Luca Maestri controls the purse strings of the most profitable company in the world, so it’s no wonder why he was just named the most admired CFO in the world.
Apple’s money man won nearly one in four votes among top Fortune 500 CFO’s of the world in Model N’s annual rankings. His company announced last week that it made more profits in the last three months than any company in history.
Apple has today announced that Peter Oppenheimer, its senior vice president and chief financial officer, will retire at the end of September after 18 years with the Cupertino company. Oppenheimer will transition the role of CFO to Luca Maestri, Apple’s current vice president of finance and corporate controller.
Peter Oppenheimer doesn’t get a lot of the spotlight at Apple – unless you’re tuning into a quarterly earnings report – but the Apple CFO plays a huge role in Apple’s profitability and now he’ll be lending his talents to Wall Street by joining Goldman Sachs Board of Directors.
Goldman Sachs announced this morning that Oppenheimer will join the board immediately as an independent director of the firm:
One way to look at the consumerization of IT is as a democratization of workplace technology decisions. Executives and employees alike have become much more sophisticated users of technology. Through iPhones and iPads, they see how well-designed devices, platforms, and apps can create enjoyable and, more importantly, productive user experiences. As a result, they don’t tolerate clunky business systems and slow IT responses as much as they did a few years ago.
Many executives and pundits believe this has already changed the balance of power between the CIO/IT management and the CFO and other executives. A recent Gartner survey found that overall, CFOs are leading IT decision-making more than they were just two years ago. One could even argue that in addition to disrupting industries like music and mobile technology, Apple is subtly disrupting IT and business itself (with some help from other tech and business innovators).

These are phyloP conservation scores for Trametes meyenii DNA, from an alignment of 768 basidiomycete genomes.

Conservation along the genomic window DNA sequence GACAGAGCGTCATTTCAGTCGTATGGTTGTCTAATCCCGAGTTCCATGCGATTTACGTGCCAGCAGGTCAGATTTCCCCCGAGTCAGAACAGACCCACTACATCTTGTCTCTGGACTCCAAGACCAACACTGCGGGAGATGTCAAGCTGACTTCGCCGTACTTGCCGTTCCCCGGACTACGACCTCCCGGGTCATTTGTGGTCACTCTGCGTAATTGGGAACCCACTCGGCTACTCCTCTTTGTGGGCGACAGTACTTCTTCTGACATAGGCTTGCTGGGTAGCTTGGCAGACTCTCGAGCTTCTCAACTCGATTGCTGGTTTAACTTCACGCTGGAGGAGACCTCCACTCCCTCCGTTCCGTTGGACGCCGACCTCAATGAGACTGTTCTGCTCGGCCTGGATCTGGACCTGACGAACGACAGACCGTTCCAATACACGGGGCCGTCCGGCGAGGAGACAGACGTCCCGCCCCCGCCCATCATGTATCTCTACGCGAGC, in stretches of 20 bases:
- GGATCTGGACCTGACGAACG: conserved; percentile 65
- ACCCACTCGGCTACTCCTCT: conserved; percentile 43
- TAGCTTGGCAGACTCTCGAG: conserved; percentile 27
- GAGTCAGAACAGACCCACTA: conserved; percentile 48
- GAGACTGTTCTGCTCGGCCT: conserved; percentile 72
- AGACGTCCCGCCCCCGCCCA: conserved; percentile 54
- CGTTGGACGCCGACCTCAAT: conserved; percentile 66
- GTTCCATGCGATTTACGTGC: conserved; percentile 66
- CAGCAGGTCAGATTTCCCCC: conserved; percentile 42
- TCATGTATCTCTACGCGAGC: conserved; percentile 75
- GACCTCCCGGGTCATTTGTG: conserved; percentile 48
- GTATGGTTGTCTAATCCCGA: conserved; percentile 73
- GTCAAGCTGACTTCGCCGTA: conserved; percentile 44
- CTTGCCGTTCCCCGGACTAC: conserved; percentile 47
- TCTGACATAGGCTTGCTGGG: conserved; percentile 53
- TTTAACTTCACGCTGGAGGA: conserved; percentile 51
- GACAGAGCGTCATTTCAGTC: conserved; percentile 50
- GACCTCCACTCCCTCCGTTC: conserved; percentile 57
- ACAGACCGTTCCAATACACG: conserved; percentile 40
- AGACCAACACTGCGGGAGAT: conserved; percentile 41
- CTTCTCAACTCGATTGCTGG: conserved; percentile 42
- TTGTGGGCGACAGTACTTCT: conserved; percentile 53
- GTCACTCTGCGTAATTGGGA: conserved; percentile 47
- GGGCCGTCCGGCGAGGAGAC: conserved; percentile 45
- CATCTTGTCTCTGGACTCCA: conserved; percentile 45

A recent study of finance chiefs at over 200 companies revealed that one in six expect the job of CIO to be gone within five years. More than twice that many (40%) expected that IT will eventually be folded into the finance department. This highlights the impact of trends like BYOD, the consumerization of IT, and the growing importance of cloud services.
As IT departments struggle to deal with an ever-increasing influx of iPhones, iPads, Android devices, and other “consumer” technologies, this raises big questions. Would handing management of IT over to a CFO with limited technical experience help or hinder Apple’s position as a business vendor? Would that drive BYOD programs or inhibit them? Would this ultimately be beneficial to most employees at a company?